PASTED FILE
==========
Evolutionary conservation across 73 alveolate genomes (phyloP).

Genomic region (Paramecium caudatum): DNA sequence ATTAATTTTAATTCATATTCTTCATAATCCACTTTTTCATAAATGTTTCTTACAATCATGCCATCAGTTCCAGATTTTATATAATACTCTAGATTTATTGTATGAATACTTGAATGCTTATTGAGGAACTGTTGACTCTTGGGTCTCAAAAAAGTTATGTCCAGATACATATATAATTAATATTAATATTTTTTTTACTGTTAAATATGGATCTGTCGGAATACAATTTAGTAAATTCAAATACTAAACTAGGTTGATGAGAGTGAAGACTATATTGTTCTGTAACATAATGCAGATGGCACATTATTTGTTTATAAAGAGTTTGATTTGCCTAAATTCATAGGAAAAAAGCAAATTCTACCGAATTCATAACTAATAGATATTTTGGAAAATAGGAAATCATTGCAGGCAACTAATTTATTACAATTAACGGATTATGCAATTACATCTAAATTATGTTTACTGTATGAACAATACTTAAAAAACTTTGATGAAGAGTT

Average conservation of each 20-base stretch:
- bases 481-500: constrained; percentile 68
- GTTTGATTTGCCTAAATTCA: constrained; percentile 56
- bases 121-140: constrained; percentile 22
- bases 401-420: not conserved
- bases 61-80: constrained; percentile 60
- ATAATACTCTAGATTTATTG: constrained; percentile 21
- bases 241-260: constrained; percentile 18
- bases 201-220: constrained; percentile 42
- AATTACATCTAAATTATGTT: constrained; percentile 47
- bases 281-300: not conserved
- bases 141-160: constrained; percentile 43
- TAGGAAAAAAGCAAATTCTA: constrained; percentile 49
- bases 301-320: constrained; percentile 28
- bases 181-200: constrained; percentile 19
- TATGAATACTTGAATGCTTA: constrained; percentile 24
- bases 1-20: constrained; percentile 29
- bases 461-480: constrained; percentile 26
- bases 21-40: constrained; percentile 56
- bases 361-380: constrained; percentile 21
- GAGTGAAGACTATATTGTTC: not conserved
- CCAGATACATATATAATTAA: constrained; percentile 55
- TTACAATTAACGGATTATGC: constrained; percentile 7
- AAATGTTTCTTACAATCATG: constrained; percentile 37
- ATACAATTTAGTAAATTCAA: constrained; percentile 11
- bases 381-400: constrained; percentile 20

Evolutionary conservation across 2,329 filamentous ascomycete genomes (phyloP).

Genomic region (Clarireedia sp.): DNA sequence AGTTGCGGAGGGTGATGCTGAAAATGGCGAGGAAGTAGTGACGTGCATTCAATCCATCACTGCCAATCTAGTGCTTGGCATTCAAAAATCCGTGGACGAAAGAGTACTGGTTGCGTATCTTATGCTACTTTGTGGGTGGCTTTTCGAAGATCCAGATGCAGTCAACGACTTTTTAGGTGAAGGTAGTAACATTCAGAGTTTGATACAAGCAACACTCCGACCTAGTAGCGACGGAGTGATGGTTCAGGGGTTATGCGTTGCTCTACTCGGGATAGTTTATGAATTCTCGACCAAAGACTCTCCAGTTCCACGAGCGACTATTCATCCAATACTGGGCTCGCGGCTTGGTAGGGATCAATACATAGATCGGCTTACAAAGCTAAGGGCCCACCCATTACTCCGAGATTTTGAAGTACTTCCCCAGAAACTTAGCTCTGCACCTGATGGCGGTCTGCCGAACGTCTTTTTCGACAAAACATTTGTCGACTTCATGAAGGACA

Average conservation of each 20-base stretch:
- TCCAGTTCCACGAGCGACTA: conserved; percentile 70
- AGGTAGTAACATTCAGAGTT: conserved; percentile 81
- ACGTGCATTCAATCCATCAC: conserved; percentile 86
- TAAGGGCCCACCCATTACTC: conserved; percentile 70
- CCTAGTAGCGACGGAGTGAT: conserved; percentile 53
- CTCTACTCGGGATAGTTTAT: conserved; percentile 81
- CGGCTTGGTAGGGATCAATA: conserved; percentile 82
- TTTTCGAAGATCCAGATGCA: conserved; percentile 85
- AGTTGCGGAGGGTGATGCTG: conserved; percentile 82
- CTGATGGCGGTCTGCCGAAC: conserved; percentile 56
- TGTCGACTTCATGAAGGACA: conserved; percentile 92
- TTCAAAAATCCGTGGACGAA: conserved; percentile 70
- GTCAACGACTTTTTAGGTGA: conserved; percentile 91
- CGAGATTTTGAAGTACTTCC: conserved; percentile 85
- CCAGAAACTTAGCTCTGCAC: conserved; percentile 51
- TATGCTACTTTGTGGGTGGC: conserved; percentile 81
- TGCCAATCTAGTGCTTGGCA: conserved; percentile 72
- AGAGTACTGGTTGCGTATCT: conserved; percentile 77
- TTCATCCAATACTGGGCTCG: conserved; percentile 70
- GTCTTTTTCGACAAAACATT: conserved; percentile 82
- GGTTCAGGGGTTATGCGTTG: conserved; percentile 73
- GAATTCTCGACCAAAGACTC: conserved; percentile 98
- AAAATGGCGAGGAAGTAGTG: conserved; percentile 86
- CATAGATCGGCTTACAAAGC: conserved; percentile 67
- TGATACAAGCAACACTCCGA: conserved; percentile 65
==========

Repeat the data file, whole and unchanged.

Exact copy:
Evolutionary conservation across 73 alveolate genomes (phyloP).

Genomic region (Paramecium caudatum): DNA sequence ATTAATTTTAATTCATATTCTTCATAATCCACTTTTTCATAAATGTTTCTTACAATCATGCCATCAGTTCCAGATTTTATATAATACTCTAGATTTATTGTATGAATACTTGAATGCTTATTGAGGAACTGTTGACTCTTGGGTCTCAAAAAAGTTATGTCCAGATACATATATAATTAATATTAATATTTTTTTTACTGTTAAATATGGATCTGTCGGAATACAATTTAGTAAATTCAAATACTAAACTAGGTTGATGAGAGTGAAGACTATATTGTTCTGTAACATAATGCAGATGGCACATTATTTGTTTATAAAGAGTTTGATTTGCCTAAATTCATAGGAAAAAAGCAAATTCTACCGAATTCATAACTAATAGATATTTTGGAAAATAGGAAATCATTGCAGGCAACTAATTTATTACAATTAACGGATTATGCAATTACATCTAAATTATGTTTACTGTATGAACAATACTTAAAAAACTTTGATGAAGAGTT

Average conservation of each 20-base stretch:
- bases 481-500: constrained; percentile 68
- GTTTGATTTGCCTAAATTCA: constrained; percentile 56
- bases 121-140: constrained; percentile 22
- bases 401-420: not conserved
- bases 61-80: constrained; percentile 60
- ATAATACTCTAGATTTATTG: constrained; percentile 21
- bases 241-260: constrained; percentile 18
- bases 201-220: constrained; percentile 42
- AATTACATCTAAATTATGTT: constrained; percentile 47
- bases 281-300: not conserved
- bases 141-160: constrained; percentile 43
- TAGGAAAAAAGCAAATTCTA: constrained; percentile 49
- bases 301-320: constrained; percentile 28
- bases 181-200: constrained; percentile 19
- TATGAATACTTGAATGCTTA: constrained; percentile 24
- bases 1-20: constrained; percentile 29
- bases 461-480: constrained; percentile 26
- bases 21-40: constrained; percentile 56
- bases 361-380: constrained; percentile 21
- GAGTGAAGACTATATTGTTC: not conserved
- CCAGATACATATATAATTAA: constrained; percentile 55
- TTACAATTAACGGATTATGC: constrained; percentile 7
- AAATGTTTCTTACAATCATG: constrained; percentile 37
- ATACAATTTAGTAAATTCAA: constrained; percentile 11
- bases 381-400: constrained; percentile 20

Evolutionary conservation across 2,329 filamentous ascomycete genomes (phyloP).

Genomic region (Clarireedia sp.): DNA sequence AGTTGCGGAGGGTGATGCTGAAAATGGCGAGGAAGTAGTGACGTGCATTCAATCCATCACTGCCAATCTAGTGCTTGGCATTCAAAAATCCGTGGACGAAAGAGTACTGGTTGCGTATCTTATGCTACTTTGTGGGTGGCTTTTCGAAGATCCAGATGCAGTCAACGACTTTTTAGGTGAAGGTAGTAACATTCAGAGTTTGATACAAGCAACACTCCGACCTAGTAGCGACGGAGTGATGGTTCAGGGGTTATGCGTTGCTCTACTCGGGATAGTTTATGAATTCTCGACCAAAGACTCTCCAGTTCCACGAGCGACTATTCATCCAATACTGGGCTCGCGGCTTGGTAGGGATCAATACATAGATCGGCTTACAAAGCTAAGGGCCCACCCATTACTCCGAGATTTTGAAGTACTTCCCCAGAAACTTAGCTCTGCACCTGATGGCGGTCTGCCGAACGTCTTTTTCGACAAAACATTTGTCGACTTCATGAAGGACA

Average conservation of each 20-base stretch:
- TCCAGTTCCACGAGCGACTA: conserved; percentile 70
- AGGTAGTAACATTCAGAGTT: conserved; percentile 81
- ACGTGCATTCAATCCATCAC: conserved; percentile 86
- TAAGGGCCCACCCATTACTC: conserved; percentile 70
- CCTAGTAGCGACGGAGTGAT: conserved; percentile 53
- CTCTACTCGGGATAGTTTAT: conserved; percentile 81
- CGGCTTGGTAGGGATCAATA: conserved; percentile 82
- TTTTCGAAGATCCAGATGCA: conserved; percentile 85
- AGTTGCGGAGGGTGATGCTG: conserved; percentile 82
- CTGATGGCGGTCTGCCGAAC: conserved; percentile 56
- TGTCGACTTCATGAAGGACA: conserved; percentile 92
- TTCAAAAATCCGTGGACGAA: conserved; percentile 70
- GTCAACGACTTTTTAGGTGA: conserved; percentile 91
- CGAGATTTTGAAGTACTTCC: conserved; percentile 85
- CCAGAAACTTAGCTCTGCAC: conserved; percentile 51
- TATGCTACTTTGTGGGTGGC: conserved; percentile 81
- TGCCAATCTAGTGCTTGGCA: conserved; percentile 72
- AGAGTACTGGTTGCGTATCT: conserved; percentile 77
- TTCATCCAATACTGGGCTCG: conserved; percentile 70
- GTCTTTTTCGACAAAACATT: conserved; percentile 82
- GGTTCAGGGGTTATGCGTTG: conserved; percentile 73
- GAATTCTCGACCAAAGACTC: conserved; percentile 98
- AAAATGGCGAGGAAGTAGTG: conserved; percentile 86
- CATAGATCGGCTTACAAAGC: conserved; percentile 67
- TGATACAAGCAACACTCCGA: conserved; percentile 65